There’s some of that, and your take on Star Wars is right along mine, but… There’s at least a part of the “anime tradition” that’s congruent with the Noh theater tradition–And, almost entirely inaccessible to people like me, who’ve got no idea what they’re watching.

    I had opinions like yours about anime; then I spent a set of multiple overnight duties with someone who knew every nuance, and insisted on sharing it with me. At the end of it, I was convinced that he was convince there was something there, where I saw confusion and poor storytelling, and I came away with the modified opinion that I have now–Anime isn’t necessarily poor storytelling or poor craft, it’s also got an extensive shorthand that you have to have digested and internalized before it even begins to make the slightest sense to you. In that sense, it’s kind of like a real shorthand–It looks like uninhibited epileptic chicken-scratchings to the person who doesn’t know it, but if you’re a stenographer, it makes complete sense.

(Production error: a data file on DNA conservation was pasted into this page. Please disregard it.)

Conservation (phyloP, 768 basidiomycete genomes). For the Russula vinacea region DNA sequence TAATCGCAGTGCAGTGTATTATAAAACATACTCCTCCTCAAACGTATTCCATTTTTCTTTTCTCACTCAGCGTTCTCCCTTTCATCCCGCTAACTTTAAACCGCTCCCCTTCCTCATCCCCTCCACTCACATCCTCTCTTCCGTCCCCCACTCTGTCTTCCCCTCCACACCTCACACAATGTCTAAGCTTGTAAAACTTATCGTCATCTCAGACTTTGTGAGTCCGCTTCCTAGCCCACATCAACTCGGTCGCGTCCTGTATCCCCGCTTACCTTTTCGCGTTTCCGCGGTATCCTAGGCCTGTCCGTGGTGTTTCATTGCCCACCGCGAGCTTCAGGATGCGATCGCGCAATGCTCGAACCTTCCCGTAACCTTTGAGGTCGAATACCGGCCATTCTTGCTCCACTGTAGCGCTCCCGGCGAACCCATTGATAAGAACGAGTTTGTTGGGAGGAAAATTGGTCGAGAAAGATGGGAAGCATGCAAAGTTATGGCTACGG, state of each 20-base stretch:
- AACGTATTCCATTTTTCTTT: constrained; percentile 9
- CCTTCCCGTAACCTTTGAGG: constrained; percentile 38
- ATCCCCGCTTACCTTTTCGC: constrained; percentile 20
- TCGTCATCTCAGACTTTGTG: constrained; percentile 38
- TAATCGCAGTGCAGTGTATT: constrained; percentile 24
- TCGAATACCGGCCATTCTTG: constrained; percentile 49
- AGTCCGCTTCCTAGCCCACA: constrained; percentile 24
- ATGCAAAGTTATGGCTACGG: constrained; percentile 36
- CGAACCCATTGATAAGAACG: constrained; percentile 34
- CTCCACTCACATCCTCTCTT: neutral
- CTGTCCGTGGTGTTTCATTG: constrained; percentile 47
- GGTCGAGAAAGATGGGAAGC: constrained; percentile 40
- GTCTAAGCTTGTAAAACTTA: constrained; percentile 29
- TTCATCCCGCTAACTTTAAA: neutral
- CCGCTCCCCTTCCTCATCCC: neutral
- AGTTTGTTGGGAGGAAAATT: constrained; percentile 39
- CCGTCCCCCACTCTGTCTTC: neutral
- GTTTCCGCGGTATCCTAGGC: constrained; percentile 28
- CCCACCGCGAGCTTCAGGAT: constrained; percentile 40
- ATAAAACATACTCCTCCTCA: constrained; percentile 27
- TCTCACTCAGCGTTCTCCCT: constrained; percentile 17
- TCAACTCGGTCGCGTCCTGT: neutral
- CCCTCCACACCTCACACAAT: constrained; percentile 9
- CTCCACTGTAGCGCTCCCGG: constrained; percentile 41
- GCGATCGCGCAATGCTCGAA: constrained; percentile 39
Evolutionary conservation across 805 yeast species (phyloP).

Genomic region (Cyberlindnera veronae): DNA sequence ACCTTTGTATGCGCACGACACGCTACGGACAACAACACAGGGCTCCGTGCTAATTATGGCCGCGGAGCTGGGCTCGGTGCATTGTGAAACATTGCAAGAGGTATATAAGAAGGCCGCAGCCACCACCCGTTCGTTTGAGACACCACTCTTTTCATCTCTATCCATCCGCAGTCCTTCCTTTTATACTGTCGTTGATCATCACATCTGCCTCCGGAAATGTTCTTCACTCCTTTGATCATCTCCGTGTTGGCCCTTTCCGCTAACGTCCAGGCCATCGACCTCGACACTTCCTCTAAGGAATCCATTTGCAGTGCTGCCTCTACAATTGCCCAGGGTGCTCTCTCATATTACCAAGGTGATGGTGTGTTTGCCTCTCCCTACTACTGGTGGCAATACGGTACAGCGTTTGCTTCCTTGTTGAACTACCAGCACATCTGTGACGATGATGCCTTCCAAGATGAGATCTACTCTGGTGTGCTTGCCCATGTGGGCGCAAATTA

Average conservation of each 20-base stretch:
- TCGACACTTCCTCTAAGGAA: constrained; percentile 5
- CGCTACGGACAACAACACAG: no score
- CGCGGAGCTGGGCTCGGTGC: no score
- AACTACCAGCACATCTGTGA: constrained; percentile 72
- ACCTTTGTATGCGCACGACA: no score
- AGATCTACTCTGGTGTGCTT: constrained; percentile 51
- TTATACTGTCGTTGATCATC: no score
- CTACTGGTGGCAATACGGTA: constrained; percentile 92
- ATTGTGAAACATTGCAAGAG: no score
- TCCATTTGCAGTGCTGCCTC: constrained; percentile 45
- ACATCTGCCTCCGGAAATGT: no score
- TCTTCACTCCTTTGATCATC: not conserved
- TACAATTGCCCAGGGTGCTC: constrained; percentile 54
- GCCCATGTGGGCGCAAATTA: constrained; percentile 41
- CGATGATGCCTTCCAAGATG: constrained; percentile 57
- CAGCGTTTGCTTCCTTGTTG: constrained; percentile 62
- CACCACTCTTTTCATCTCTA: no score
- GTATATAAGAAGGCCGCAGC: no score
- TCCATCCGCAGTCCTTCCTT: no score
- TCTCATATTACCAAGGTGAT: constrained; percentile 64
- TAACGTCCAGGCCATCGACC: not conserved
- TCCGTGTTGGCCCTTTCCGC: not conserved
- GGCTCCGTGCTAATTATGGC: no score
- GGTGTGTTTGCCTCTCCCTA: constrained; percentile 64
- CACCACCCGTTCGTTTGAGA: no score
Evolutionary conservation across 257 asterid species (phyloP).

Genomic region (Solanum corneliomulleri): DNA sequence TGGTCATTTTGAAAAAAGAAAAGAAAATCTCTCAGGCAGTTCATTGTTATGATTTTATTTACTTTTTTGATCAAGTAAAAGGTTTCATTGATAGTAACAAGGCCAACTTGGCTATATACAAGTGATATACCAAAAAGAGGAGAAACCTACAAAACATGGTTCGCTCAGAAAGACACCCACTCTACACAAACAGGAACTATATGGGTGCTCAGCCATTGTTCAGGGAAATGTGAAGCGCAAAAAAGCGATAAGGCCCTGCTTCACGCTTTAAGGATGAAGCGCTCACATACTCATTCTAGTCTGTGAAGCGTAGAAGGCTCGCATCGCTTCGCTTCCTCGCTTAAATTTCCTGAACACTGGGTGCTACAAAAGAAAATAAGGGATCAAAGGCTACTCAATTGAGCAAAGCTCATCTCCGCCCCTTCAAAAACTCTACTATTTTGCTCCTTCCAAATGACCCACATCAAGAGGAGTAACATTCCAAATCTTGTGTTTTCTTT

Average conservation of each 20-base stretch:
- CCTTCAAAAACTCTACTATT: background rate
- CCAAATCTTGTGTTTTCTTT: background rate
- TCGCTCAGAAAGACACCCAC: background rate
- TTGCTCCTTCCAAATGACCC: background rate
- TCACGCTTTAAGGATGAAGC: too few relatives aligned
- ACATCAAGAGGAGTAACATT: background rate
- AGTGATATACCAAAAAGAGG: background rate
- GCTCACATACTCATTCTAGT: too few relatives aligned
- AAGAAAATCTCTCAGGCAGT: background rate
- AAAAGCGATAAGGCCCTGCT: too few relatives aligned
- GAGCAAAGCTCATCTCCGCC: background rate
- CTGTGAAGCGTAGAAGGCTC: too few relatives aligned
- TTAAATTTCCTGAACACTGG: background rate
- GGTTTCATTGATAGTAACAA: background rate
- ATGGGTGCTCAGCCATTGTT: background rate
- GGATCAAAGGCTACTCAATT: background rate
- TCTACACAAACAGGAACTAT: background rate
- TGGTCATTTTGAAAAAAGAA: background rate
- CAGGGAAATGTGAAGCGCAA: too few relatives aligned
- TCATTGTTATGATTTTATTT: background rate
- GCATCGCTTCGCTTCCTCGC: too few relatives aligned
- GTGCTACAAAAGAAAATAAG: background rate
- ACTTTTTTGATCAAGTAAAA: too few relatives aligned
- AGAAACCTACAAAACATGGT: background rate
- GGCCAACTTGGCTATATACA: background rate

Of course, it could be that my informant in this matter was a raving lunatic who’d created a whole alternate reality where it made sense, but… There are a lot of people who agree with him.

  6. Paul from Canada says:

    Having recently become something of an anime fan myself, my opinion is that it is like any other genre. Some of it is great, deep, profound, well written, almost high art, but most of it is dreck.

    Given that a typical anime is a 12 or 13 weekly half hour episodes (including commercials), and they put out a new batch quarterly, the quality varies tremendously.